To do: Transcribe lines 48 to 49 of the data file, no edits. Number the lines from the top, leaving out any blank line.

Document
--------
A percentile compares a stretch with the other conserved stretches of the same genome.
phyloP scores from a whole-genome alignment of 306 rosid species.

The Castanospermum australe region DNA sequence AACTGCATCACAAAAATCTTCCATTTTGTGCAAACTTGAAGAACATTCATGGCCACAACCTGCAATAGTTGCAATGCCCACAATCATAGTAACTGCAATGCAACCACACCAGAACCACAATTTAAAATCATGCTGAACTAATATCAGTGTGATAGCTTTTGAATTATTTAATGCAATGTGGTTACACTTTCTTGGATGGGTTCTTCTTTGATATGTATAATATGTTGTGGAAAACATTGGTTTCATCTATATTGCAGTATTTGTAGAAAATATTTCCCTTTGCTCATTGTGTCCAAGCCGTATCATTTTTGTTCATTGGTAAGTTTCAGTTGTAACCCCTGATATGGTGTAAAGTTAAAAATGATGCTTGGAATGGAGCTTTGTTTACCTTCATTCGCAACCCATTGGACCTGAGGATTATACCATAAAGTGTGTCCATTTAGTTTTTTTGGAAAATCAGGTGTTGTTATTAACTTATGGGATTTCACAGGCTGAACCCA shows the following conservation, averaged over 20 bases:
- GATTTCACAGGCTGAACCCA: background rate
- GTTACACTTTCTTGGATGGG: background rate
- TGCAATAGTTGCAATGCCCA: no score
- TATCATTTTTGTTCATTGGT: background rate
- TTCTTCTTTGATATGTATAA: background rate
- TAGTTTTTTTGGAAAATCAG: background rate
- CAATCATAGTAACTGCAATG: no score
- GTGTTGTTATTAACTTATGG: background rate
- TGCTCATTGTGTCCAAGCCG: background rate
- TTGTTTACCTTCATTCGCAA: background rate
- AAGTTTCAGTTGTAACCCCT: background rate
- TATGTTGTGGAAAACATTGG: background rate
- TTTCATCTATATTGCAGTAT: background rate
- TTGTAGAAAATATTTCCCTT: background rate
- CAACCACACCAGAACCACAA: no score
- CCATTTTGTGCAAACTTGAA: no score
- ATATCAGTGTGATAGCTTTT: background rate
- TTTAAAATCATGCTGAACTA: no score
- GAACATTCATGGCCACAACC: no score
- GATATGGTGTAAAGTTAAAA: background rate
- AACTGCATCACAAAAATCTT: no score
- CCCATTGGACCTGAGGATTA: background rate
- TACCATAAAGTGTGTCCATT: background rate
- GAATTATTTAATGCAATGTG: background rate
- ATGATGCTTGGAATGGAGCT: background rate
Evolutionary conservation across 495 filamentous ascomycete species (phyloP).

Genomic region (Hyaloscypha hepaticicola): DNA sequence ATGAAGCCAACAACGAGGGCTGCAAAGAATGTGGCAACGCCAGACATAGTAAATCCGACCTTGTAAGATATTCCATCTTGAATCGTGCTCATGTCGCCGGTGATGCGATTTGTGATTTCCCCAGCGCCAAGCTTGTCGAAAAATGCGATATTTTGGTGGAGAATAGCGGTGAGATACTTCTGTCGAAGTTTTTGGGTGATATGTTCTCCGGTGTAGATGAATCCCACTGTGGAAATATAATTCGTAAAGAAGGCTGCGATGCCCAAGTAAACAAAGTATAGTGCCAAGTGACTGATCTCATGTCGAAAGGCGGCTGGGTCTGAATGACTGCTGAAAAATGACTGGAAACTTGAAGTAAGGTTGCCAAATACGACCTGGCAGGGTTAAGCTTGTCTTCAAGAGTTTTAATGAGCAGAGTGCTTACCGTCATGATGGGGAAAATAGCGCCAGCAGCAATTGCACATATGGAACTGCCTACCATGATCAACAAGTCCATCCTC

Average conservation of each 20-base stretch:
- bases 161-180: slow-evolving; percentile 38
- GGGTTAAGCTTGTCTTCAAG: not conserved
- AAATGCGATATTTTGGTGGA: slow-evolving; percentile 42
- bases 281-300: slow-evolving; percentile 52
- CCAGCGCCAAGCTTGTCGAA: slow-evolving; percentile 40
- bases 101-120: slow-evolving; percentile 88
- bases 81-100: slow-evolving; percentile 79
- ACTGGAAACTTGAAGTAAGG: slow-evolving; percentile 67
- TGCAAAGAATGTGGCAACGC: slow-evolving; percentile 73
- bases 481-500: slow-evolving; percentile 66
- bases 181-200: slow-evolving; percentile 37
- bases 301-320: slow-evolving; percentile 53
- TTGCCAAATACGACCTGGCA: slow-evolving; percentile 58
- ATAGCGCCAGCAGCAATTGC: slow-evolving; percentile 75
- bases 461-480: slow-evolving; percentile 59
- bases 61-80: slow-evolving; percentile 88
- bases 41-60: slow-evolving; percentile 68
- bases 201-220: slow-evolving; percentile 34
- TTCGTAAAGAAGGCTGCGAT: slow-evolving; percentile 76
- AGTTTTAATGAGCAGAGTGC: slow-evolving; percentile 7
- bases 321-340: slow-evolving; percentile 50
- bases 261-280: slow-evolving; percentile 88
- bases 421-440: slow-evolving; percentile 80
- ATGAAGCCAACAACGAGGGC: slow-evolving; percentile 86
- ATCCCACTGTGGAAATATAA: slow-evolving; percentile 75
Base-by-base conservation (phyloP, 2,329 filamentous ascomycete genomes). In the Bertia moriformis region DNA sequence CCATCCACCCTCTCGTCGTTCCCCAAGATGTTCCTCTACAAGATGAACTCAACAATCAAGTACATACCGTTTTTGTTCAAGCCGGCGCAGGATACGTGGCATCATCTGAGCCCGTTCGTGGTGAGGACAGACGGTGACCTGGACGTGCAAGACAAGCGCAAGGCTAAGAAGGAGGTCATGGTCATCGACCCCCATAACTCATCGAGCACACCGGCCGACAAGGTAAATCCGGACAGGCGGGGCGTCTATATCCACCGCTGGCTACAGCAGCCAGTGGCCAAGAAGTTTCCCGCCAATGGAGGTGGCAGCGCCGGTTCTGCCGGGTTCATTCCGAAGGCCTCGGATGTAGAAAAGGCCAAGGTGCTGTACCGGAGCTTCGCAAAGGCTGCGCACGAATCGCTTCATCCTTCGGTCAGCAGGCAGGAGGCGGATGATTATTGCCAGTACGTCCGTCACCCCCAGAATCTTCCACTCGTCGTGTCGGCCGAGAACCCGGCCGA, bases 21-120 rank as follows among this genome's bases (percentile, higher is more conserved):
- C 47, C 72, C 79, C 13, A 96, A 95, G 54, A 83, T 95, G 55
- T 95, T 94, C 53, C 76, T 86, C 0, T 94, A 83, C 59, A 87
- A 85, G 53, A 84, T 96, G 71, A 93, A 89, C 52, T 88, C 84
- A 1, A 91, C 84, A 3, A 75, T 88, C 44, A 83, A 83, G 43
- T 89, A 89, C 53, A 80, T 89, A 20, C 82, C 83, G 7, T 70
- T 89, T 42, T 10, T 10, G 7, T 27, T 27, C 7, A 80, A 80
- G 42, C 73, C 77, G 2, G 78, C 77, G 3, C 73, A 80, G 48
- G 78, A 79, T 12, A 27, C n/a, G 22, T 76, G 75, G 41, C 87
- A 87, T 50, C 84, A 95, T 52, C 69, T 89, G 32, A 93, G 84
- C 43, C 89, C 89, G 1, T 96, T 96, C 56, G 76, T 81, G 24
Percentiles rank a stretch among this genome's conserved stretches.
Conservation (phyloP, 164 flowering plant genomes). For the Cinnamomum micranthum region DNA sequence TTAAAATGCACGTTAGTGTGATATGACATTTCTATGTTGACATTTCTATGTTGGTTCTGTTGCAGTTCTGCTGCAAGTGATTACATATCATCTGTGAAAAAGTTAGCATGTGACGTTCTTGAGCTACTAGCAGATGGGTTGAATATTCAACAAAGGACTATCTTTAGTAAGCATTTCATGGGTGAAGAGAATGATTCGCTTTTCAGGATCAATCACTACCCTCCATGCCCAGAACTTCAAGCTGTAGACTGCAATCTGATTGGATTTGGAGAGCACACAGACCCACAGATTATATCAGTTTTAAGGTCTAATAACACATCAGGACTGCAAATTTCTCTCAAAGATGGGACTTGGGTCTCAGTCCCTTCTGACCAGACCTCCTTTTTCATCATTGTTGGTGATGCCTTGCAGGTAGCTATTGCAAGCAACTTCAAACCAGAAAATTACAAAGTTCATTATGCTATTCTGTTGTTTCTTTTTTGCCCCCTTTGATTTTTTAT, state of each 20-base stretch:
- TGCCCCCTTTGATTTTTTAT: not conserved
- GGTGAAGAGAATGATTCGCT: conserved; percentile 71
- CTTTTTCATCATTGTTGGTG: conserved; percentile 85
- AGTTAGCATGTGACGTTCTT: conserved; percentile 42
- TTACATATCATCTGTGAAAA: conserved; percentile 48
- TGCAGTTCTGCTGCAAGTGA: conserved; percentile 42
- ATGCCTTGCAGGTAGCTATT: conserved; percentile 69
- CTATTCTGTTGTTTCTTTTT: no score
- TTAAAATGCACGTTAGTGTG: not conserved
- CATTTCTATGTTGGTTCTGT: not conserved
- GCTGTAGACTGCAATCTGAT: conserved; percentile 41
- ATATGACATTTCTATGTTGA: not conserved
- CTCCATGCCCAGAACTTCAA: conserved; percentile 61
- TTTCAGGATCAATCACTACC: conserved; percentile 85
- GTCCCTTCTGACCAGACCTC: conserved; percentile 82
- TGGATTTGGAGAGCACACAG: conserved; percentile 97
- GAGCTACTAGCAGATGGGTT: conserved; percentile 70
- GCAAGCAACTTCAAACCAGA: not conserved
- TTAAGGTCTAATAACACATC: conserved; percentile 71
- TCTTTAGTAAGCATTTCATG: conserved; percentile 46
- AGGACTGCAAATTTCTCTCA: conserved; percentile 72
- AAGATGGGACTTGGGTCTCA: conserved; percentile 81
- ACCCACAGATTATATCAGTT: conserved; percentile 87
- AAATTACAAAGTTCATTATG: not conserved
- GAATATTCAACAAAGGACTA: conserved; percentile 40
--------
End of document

- bases 41-60: slow-evolving; percentile 68
- bases 201-220: slow-evolving; percentile 34